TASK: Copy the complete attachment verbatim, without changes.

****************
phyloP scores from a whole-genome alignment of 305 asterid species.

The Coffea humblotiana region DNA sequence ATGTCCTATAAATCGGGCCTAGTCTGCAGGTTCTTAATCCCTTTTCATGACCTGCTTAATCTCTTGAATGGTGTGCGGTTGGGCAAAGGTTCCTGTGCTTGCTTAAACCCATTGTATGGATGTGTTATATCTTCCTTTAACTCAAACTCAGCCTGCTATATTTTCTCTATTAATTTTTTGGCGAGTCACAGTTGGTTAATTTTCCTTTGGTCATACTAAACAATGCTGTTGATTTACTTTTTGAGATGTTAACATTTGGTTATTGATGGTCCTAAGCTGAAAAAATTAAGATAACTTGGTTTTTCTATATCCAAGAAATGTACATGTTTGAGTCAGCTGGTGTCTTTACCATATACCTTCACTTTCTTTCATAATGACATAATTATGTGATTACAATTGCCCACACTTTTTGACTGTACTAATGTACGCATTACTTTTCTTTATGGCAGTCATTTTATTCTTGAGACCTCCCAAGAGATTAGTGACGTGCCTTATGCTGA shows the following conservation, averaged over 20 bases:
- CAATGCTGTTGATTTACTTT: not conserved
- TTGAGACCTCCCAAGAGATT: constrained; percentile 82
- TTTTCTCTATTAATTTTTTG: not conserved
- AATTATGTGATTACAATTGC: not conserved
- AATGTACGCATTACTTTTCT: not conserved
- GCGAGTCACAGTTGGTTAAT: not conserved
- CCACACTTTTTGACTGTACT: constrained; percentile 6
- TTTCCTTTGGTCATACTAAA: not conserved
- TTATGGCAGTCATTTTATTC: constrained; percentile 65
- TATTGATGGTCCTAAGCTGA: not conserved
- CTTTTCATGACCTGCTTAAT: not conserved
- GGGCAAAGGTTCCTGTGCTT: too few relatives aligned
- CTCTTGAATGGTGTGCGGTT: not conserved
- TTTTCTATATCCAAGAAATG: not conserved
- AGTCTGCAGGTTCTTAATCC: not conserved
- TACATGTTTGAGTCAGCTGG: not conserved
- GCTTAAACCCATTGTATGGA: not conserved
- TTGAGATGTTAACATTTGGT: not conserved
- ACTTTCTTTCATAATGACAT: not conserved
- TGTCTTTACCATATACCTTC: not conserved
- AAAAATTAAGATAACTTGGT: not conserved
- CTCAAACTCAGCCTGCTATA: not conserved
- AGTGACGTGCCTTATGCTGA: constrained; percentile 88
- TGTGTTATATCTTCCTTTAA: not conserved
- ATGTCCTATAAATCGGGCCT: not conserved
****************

phyloP scores from a whole-genome alignment of 305 asterid species.

The Coffea humblotiana region DNA sequence ATGTCCTATAAATCGGGCCTAGTCTGCAGGTTCTTAATCCCTTTTCATGACCTGCTTAATCTCTTGAATGGTGTGCGGTTGGGCAAAGGTTCCTGTGCTTGCTTAAACCCATTGTATGGATGTGTTATATCTTCCTTTAACTCAAACTCAGCCTGCTATATTTTCTCTATTAATTTTTTGGCGAGTCACAGTTGGTTAATTTTCCTTTGGTCATACTAAACAATGCTGTTGATTTACTTTTTGAGATGTTAACATTTGGTTATTGATGGTCCTAAGCTGAAAAAATTAAGATAACTTGGTTTTTCTATATCCAAGAAATGTACATGTTTGAGTCAGCTGGTGTCTTTACCATATACCTTCACTTTCTTTCATAATGACATAATTATGTGATTACAATTGCCCACACTTTTTGACTGTACTAATGTACGCATTACTTTTCTTTATGGCAGTCATTTTATTCTTGAGACCTCCCAAGAGATTAGTGACGTGCCTTATGCTGA shows the following conservation, averaged over 20 bases:
- CAATGCTGTTGATTTACTTT: not conserved
- TTGAGACCTCCCAAGAGATT: constrained; percentile 82
- TTTTCTCTATTAATTTTTTG: not conserved
- AATTATGTGATTACAATTGC: not conserved
- AATGTACGCATTACTTTTCT: not conserved
- GCGAGTCACAGTTGGTTAAT: not conserved
- CCACACTTTTTGACTGTACT: constrained; percentile 6
- TTTCCTTTGGTCATACTAAA: not conserved
- TTATGGCAGTCATTTTATTC: constrained; percentile 65
- TATTGATGGTCCTAAGCTGA: not conserved
- CTTTTCATGACCTGCTTAAT: not conserved
- GGGCAAAGGTTCCTGTGCTT: too few relatives aligned
- CTCTTGAATGGTGTGCGGTT: not conserved
- TTTTCTATATCCAAGAAATG: not conserved
- AGTCTGCAGGTTCTTAATCC: not conserved
- TACATGTTTGAGTCAGCTGG: not conserved
- GCTTAAACCCATTGTATGGA: not conserved
- TTGAGATGTTAACATTTGGT: not conserved
- ACTTTCTTTCATAATGACAT: not conserved
- TGTCTTTACCATATACCTTC: not conserved
- AAAAATTAAGATAACTTGGT: not conserved
- CTCAAACTCAGCCTGCTATA: not conserved
- AGTGACGTGCCTTATGCTGA: constrained; percentile 88
- TGTGTTATATCTTCCTTTAA: not conserved
- ATGTCCTATAAATCGGGCCT: not conserved